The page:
Primarily, the court sided with Coty and co. in connection with their alleged failed to disclose that the company “did not have adequate infrastructure to smoothly integrate and support the beauty business that it acquired from P&G.” Beyond that, the plaintiffs argued that Coty failed to alert shareholders that “integration issues existed, including supply chain issues, [and] that they were pervasive and continuing, and not ‘short-term,’” and that they failed to make such disclosures in a timely manner, as they “were duty bound to disclose that integration issues had already arisen before [it began discussing such issues in] November 9, 2016.”
In terms of these disclosures, the court held that Nock failed to make her case, as she did not allege a “specific omission that makes defendants ‘ statements about Coty’ s integration of the P&G businesses false or misleading.” In fact, Judge Stanton stated in his decision earlier this month that Coty “consistently updated investors with integration-related problems and the negative financial effects those problems were having on the overall business,” and as a result, Nock failed to plausibly allege any integration omissions on the part of the cosmetics giant and its management.
Nock similarly failed to show that the defendants misled shareholders by way of its statements about improving its digital and e-commerce marketing and sales capabilities. The plaintiffs asserted that Coty “failed to disclose that [it] was not in a position to capitalize on the new brands it acquired in the P&G acquisition because … its marketing strategy was outdated and underfunded.” The problem with the plaintiffs’ claims, according to the court, is that Coty “repeatedly disclosed how much [it] spent on marketing and that [its management] thought it was adequate because digital marketing had a greater return on investment.”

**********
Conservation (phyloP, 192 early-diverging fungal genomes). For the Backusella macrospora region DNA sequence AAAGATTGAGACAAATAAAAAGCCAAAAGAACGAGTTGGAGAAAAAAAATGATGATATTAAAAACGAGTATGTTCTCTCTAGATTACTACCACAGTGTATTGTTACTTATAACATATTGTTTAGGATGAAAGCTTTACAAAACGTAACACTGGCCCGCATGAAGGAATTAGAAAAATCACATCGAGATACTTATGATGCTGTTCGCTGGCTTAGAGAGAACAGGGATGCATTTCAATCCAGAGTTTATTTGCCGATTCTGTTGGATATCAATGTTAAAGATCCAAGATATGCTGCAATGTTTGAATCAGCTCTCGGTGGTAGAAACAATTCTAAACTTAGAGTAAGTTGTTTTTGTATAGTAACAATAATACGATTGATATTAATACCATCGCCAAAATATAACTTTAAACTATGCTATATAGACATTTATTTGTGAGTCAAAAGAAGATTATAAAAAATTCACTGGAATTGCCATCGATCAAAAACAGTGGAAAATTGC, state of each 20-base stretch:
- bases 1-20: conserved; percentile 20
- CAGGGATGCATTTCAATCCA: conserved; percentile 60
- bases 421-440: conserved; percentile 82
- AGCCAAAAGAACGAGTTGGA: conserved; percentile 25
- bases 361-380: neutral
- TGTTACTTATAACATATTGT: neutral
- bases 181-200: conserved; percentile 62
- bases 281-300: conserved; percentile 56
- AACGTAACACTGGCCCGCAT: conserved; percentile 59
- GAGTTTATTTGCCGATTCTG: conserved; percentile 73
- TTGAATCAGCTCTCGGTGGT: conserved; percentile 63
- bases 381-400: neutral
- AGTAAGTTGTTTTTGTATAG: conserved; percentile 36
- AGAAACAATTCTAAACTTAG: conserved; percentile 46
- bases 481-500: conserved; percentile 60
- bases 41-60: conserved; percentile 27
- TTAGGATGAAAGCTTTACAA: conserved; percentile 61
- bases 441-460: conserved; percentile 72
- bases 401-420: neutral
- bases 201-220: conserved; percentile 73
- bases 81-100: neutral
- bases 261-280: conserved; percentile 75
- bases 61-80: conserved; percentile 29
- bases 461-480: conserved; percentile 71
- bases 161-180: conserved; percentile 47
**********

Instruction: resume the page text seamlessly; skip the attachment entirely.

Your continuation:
In light of such consistent disclosures by Coty, including in various earnings calls in 2017 and 2018, the court determined that “Nock does not plausibly allege that defendants withheld from investors information about Coty’ s marketing program.”
Finally, the court sided with Coty with regards to the plaintiffs’ claim that the company’s financial statements for the second and third quarter of fiscal year 2019 “were materially false because in each quarter Coty failed to take the $3 billion impairment it would eventually announce on July 1, 2019.” In addition to noting that “an allegation that defendants delayed a goodwill impairment does not, on its own, rise to the level of securities fraud,” Judge Stanton found that Nock failed to allege facts that “justify the inference that defendants delayed the second impairment with conscious recklessness or fraudulent intent.”
Given that the plaintiffs “failure to allege plausibly any actionable omissions” on behalf of Coty and the other defendants, the court granted the company’s motion to dismiss, thereby, doing away with the amended class action complaint – and the case – in its entirety.
The case is Crystal Garrett-Evans v. Coty, Inc., et al, 1:20-cv-07277 (SDNY).